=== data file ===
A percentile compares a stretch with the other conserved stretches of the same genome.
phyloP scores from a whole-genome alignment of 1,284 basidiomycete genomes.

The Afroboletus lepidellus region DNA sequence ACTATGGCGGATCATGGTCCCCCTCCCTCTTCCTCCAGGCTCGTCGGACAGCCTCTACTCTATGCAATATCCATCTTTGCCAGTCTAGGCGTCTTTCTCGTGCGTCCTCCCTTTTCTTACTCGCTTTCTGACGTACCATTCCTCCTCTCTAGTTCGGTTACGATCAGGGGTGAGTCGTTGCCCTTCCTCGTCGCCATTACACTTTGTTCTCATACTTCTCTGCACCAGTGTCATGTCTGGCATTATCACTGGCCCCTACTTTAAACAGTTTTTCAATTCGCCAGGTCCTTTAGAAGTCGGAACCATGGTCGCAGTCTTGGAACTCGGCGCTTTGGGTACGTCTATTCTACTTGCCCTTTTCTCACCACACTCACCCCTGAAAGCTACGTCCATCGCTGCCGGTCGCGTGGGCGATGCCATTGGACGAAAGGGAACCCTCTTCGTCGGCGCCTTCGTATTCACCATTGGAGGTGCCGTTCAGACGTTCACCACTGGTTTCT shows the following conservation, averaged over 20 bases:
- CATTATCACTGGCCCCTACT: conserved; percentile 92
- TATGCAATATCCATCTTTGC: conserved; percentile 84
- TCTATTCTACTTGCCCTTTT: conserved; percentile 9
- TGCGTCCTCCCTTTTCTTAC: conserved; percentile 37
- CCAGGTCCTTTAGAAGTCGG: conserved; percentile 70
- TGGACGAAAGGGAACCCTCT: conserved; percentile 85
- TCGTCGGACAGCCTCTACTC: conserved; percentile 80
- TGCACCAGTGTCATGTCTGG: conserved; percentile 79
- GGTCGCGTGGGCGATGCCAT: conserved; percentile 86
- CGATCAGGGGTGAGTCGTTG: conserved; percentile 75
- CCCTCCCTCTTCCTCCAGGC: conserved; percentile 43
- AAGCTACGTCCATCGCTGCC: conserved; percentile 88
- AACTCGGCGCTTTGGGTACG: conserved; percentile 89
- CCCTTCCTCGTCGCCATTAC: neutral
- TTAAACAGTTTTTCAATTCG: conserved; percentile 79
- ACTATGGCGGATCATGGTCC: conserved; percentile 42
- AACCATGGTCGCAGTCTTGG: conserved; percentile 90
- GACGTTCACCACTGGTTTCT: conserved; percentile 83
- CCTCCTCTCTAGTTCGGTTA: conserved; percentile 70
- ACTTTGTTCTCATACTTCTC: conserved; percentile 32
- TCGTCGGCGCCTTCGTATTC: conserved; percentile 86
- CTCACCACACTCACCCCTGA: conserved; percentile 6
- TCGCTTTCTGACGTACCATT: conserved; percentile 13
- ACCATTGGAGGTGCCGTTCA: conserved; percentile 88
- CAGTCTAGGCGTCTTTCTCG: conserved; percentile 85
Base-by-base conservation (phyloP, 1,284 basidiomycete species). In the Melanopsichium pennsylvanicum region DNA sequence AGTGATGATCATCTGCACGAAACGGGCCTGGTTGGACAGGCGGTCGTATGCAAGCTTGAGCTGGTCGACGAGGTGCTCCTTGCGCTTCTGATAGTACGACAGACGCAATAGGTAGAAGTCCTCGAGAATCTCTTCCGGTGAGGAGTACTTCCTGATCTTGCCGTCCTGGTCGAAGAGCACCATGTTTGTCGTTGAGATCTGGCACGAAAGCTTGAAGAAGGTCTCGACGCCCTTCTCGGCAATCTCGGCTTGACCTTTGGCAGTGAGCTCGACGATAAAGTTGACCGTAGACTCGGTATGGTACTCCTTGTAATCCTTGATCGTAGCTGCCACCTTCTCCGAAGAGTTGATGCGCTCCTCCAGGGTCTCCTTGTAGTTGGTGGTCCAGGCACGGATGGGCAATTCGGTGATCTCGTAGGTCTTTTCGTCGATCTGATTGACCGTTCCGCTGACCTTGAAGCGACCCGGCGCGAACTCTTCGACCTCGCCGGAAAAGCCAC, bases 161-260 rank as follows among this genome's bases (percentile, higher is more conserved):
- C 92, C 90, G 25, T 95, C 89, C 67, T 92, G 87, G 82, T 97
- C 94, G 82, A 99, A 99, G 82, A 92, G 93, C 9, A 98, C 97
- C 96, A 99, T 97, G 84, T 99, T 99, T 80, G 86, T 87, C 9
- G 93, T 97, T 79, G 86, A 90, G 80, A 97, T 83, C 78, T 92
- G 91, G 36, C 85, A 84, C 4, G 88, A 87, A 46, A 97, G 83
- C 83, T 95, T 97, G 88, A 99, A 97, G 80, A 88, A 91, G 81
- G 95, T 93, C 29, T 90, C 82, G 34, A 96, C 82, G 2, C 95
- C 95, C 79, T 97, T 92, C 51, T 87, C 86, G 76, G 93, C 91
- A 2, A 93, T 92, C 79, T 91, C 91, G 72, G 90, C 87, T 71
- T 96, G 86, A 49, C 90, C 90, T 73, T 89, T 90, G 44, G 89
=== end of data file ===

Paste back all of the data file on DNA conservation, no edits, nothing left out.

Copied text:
A percentile compares a stretch with the other conserved stretches of the same genome.
phyloP scores from a whole-genome alignment of 1,284 basidiomycete genomes.

The Afroboletus lepidellus region DNA sequence ACTATGGCGGATCATGGTCCCCCTCCCTCTTCCTCCAGGCTCGTCGGACAGCCTCTACTCTATGCAATATCCATCTTTGCCAGTCTAGGCGTCTTTCTCGTGCGTCCTCCCTTTTCTTACTCGCTTTCTGACGTACCATTCCTCCTCTCTAGTTCGGTTACGATCAGGGGTGAGTCGTTGCCCTTCCTCGTCGCCATTACACTTTGTTCTCATACTTCTCTGCACCAGTGTCATGTCTGGCATTATCACTGGCCCCTACTTTAAACAGTTTTTCAATTCGCCAGGTCCTTTAGAAGTCGGAACCATGGTCGCAGTCTTGGAACTCGGCGCTTTGGGTACGTCTATTCTACTTGCCCTTTTCTCACCACACTCACCCCTGAAAGCTACGTCCATCGCTGCCGGTCGCGTGGGCGATGCCATTGGACGAAAGGGAACCCTCTTCGTCGGCGCCTTCGTATTCACCATTGGAGGTGCCGTTCAGACGTTCACCACTGGTTTCT shows the following conservation, averaged over 20 bases:
- CATTATCACTGGCCCCTACT: conserved; percentile 92
- TATGCAATATCCATCTTTGC: conserved; percentile 84
- TCTATTCTACTTGCCCTTTT: conserved; percentile 9
- TGCGTCCTCCCTTTTCTTAC: conserved; percentile 37
- CCAGGTCCTTTAGAAGTCGG: conserved; percentile 70
- TGGACGAAAGGGAACCCTCT: conserved; percentile 85
- TCGTCGGACAGCCTCTACTC: conserved; percentile 80
- TGCACCAGTGTCATGTCTGG: conserved; percentile 79
- GGTCGCGTGGGCGATGCCAT: conserved; percentile 86
- CGATCAGGGGTGAGTCGTTG: conserved; percentile 75
- CCCTCCCTCTTCCTCCAGGC: conserved; percentile 43
- AAGCTACGTCCATCGCTGCC: conserved; percentile 88
- AACTCGGCGCTTTGGGTACG: conserved; percentile 89
- CCCTTCCTCGTCGCCATTAC: neutral
- TTAAACAGTTTTTCAATTCG: conserved; percentile 79
- ACTATGGCGGATCATGGTCC: conserved; percentile 42
- AACCATGGTCGCAGTCTTGG: conserved; percentile 90
- GACGTTCACCACTGGTTTCT: conserved; percentile 83
- CCTCCTCTCTAGTTCGGTTA: conserved; percentile 70
- ACTTTGTTCTCATACTTCTC: conserved; percentile 32
- TCGTCGGCGCCTTCGTATTC: conserved; percentile 86
- CTCACCACACTCACCCCTGA: conserved; percentile 6
- TCGCTTTCTGACGTACCATT: conserved; percentile 13
- ACCATTGGAGGTGCCGTTCA: conserved; percentile 88
- CAGTCTAGGCGTCTTTCTCG: conserved; percentile 85
Base-by-base conservation (phyloP, 1,284 basidiomycete species). In the Melanopsichium pennsylvanicum region DNA sequence AGTGATGATCATCTGCACGAAACGGGCCTGGTTGGACAGGCGGTCGTATGCAAGCTTGAGCTGGTCGACGAGGTGCTCCTTGCGCTTCTGATAGTACGACAGACGCAATAGGTAGAAGTCCTCGAGAATCTCTTCCGGTGAGGAGTACTTCCTGATCTTGCCGTCCTGGTCGAAGAGCACCATGTTTGTCGTTGAGATCTGGCACGAAAGCTTGAAGAAGGTCTCGACGCCCTTCTCGGCAATCTCGGCTTGACCTTTGGCAGTGAGCTCGACGATAAAGTTGACCGTAGACTCGGTATGGTACTCCTTGTAATCCTTGATCGTAGCTGCCACCTTCTCCGAAGAGTTGATGCGCTCCTCCAGGGTCTCCTTGTAGTTGGTGGTCCAGGCACGGATGGGCAATTCGGTGATCTCGTAGGTCTTTTCGTCGATCTGATTGACCGTTCCGCTGACCTTGAAGCGACCCGGCGCGAACTCTTCGACCTCGCCGGAAAAGCCAC, bases 161-260 rank as follows among this genome's bases (percentile, higher is more conserved):
- C 92, C 90, G 25, T 95, C 89, C 67, T 92, G 87, G 82, T 97
- C 94, G 82, A 99, A 99, G 82, A 92, G 93, C 9, A 98, C 97
- C 96, A 99, T 97, G 84, T 99, T 99, T 80, G 86, T 87, C 9
- G 93, T 97, T 79, G 86, A 90, G 80, A 97, T 83, C 78, T 92
- G 91, G 36, C 85, A 84, C 4, G 88, A 87, A 46, A 97, G 83
- C 83, T 95, T 97, G 88, A 99, A 97, G 80, A 88, A 91, G 81
- G 95, T 93, C 29, T 90, C 82, G 34, A 96, C 82, G 2, C 95
- C 95, C 79, T 97, T 92, C 51, T 87, C 86, G 76, G 93, C 91
- A 2, A 93, T 92, C 79, T 91, C 91, G 72, G 90, C 87, T 71
- T 96, G 86, A 49, C 90, C 90, T 73, T 89, T 90, G 44, G 89